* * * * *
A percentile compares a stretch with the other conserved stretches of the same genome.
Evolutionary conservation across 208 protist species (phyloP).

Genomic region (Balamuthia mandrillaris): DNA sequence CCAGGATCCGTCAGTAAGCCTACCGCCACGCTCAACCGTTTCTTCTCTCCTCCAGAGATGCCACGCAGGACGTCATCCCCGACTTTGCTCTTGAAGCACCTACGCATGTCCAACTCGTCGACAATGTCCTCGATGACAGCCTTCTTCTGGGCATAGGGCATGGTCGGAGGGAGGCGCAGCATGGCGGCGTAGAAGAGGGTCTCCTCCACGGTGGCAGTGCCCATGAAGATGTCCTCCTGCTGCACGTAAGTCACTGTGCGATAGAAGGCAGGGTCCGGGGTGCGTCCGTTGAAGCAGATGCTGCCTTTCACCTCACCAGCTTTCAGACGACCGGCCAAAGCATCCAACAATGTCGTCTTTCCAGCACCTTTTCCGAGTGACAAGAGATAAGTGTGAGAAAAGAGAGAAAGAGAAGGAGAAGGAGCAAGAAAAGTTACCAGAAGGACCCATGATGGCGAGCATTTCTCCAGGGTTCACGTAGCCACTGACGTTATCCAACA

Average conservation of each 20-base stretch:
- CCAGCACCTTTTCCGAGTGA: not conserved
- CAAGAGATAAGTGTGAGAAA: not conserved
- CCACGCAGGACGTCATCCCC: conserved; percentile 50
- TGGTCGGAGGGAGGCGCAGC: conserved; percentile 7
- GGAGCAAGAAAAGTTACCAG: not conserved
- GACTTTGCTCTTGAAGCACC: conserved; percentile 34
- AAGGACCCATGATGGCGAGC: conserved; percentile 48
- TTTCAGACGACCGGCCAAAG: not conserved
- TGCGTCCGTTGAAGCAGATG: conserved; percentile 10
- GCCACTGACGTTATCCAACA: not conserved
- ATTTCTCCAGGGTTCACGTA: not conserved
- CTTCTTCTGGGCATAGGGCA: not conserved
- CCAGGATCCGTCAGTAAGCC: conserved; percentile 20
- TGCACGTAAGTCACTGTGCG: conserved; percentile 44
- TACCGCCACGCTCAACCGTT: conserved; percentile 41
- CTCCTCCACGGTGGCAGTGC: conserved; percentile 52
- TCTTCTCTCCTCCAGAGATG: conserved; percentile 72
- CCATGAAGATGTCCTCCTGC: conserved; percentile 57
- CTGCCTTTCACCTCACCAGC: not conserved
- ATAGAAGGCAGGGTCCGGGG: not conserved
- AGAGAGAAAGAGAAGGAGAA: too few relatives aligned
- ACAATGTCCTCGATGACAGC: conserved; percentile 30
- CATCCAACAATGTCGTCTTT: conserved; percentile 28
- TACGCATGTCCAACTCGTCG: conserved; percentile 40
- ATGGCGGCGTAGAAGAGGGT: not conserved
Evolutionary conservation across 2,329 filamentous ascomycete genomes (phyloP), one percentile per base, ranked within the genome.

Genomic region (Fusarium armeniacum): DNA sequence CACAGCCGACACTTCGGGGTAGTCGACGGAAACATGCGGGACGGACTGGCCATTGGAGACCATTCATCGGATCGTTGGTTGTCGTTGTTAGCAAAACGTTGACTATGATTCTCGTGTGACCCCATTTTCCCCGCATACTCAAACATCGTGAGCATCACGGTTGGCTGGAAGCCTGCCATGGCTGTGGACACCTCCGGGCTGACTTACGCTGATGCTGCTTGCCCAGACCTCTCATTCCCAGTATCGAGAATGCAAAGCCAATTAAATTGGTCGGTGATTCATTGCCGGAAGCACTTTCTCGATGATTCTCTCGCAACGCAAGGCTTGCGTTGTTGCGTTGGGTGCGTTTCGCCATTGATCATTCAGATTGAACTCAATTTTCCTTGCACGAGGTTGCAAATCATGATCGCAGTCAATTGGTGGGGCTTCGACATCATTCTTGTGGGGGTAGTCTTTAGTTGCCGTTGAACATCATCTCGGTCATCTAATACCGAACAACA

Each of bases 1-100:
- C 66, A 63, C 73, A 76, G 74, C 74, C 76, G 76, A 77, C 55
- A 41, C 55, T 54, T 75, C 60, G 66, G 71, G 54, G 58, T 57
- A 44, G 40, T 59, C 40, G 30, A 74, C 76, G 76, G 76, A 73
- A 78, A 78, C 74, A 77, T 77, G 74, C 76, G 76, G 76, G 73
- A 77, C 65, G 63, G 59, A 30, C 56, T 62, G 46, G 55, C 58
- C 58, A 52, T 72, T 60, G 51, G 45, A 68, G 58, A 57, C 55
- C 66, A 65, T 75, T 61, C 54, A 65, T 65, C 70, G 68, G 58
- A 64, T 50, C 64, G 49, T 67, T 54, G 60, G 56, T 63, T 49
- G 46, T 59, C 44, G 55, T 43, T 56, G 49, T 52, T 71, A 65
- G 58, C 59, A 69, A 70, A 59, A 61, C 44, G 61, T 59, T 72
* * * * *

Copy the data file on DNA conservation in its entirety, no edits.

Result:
A percentile compares a stretch with the other conserved stretches of the same genome.
Evolutionary conservation across 208 protist species (phyloP).

Genomic region (Balamuthia mandrillaris): DNA sequence CCAGGATCCGTCAGTAAGCCTACCGCCACGCTCAACCGTTTCTTCTCTCCTCCAGAGATGCCACGCAGGACGTCATCCCCGACTTTGCTCTTGAAGCACCTACGCATGTCCAACTCGTCGACAATGTCCTCGATGACAGCCTTCTTCTGGGCATAGGGCATGGTCGGAGGGAGGCGCAGCATGGCGGCGTAGAAGAGGGTCTCCTCCACGGTGGCAGTGCCCATGAAGATGTCCTCCTGCTGCACGTAAGTCACTGTGCGATAGAAGGCAGGGTCCGGGGTGCGTCCGTTGAAGCAGATGCTGCCTTTCACCTCACCAGCTTTCAGACGACCGGCCAAAGCATCCAACAATGTCGTCTTTCCAGCACCTTTTCCGAGTGACAAGAGATAAGTGTGAGAAAAGAGAGAAAGAGAAGGAGAAGGAGCAAGAAAAGTTACCAGAAGGACCCATGATGGCGAGCATTTCTCCAGGGTTCACGTAGCCACTGACGTTATCCAACA

Average conservation of each 20-base stretch:
- CCAGCACCTTTTCCGAGTGA: not conserved
- CAAGAGATAAGTGTGAGAAA: not conserved
- CCACGCAGGACGTCATCCCC: conserved; percentile 50
- TGGTCGGAGGGAGGCGCAGC: conserved; percentile 7
- GGAGCAAGAAAAGTTACCAG: not conserved
- GACTTTGCTCTTGAAGCACC: conserved; percentile 34
- AAGGACCCATGATGGCGAGC: conserved; percentile 48
- TTTCAGACGACCGGCCAAAG: not conserved
- TGCGTCCGTTGAAGCAGATG: conserved; percentile 10
- GCCACTGACGTTATCCAACA: not conserved
- ATTTCTCCAGGGTTCACGTA: not conserved
- CTTCTTCTGGGCATAGGGCA: not conserved
- CCAGGATCCGTCAGTAAGCC: conserved; percentile 20
- TGCACGTAAGTCACTGTGCG: conserved; percentile 44
- TACCGCCACGCTCAACCGTT: conserved; percentile 41
- CTCCTCCACGGTGGCAGTGC: conserved; percentile 52
- TCTTCTCTCCTCCAGAGATG: conserved; percentile 72
- CCATGAAGATGTCCTCCTGC: conserved; percentile 57
- CTGCCTTTCACCTCACCAGC: not conserved
- ATAGAAGGCAGGGTCCGGGG: not conserved
- AGAGAGAAAGAGAAGGAGAA: too few relatives aligned
- ACAATGTCCTCGATGACAGC: conserved; percentile 30
- CATCCAACAATGTCGTCTTT: conserved; percentile 28
- TACGCATGTCCAACTCGTCG: conserved; percentile 40
- ATGGCGGCGTAGAAGAGGGT: not conserved
Evolutionary conservation across 2,329 filamentous ascomycete genomes (phyloP), one percentile per base, ranked within the genome.

Genomic region (Fusarium armeniacum): DNA sequence CACAGCCGACACTTCGGGGTAGTCGACGGAAACATGCGGGACGGACTGGCCATTGGAGACCATTCATCGGATCGTTGGTTGTCGTTGTTAGCAAAACGTTGACTATGATTCTCGTGTGACCCCATTTTCCCCGCATACTCAAACATCGTGAGCATCACGGTTGGCTGGAAGCCTGCCATGGCTGTGGACACCTCCGGGCTGACTTACGCTGATGCTGCTTGCCCAGACCTCTCATTCCCAGTATCGAGAATGCAAAGCCAATTAAATTGGTCGGTGATTCATTGCCGGAAGCACTTTCTCGATGATTCTCTCGCAACGCAAGGCTTGCGTTGTTGCGTTGGGTGCGTTTCGCCATTGATCATTCAGATTGAACTCAATTTTCCTTGCACGAGGTTGCAAATCATGATCGCAGTCAATTGGTGGGGCTTCGACATCATTCTTGTGGGGGTAGTCTTTAGTTGCCGTTGAACATCATCTCGGTCATCTAATACCGAACAACA

Each of bases 1-100:
- C 66, A 63, C 73, A 76, G 74, C 74, C 76, G 76, A 77, C 55
- A 41, C 55, T 54, T 75, C 60, G 66, G 71, G 54, G 58, T 57
- A 44, G 40, T 59, C 40, G 30, A 74, C 76, G 76, G 76, A 73
- A 78, A 78, C 74, A 77, T 77, G 74, C 76, G 76, G 76, G 73
- A 77, C 65, G 63, G 59, A 30, C 56, T 62, G 46, G 55, C 58
- C 58, A 52, T 72, T 60, G 51, G 45, A 68, G 58, A 57, C 55
- C 66, A 65, T 75, T 61, C 54, A 65, T 65, C 70, G 68, G 58
- A 64, T 50, C 64, G 49, T 67, T 54, G 60, G 56, T 63, T 49
- G 46, T 59, C 44, G 55, T 43, T 56, G 49, T 52, T 71, A 65
- G 58, C 59, A 69, A 70, A 59, A 61, C 44, G 61, T 59, T 72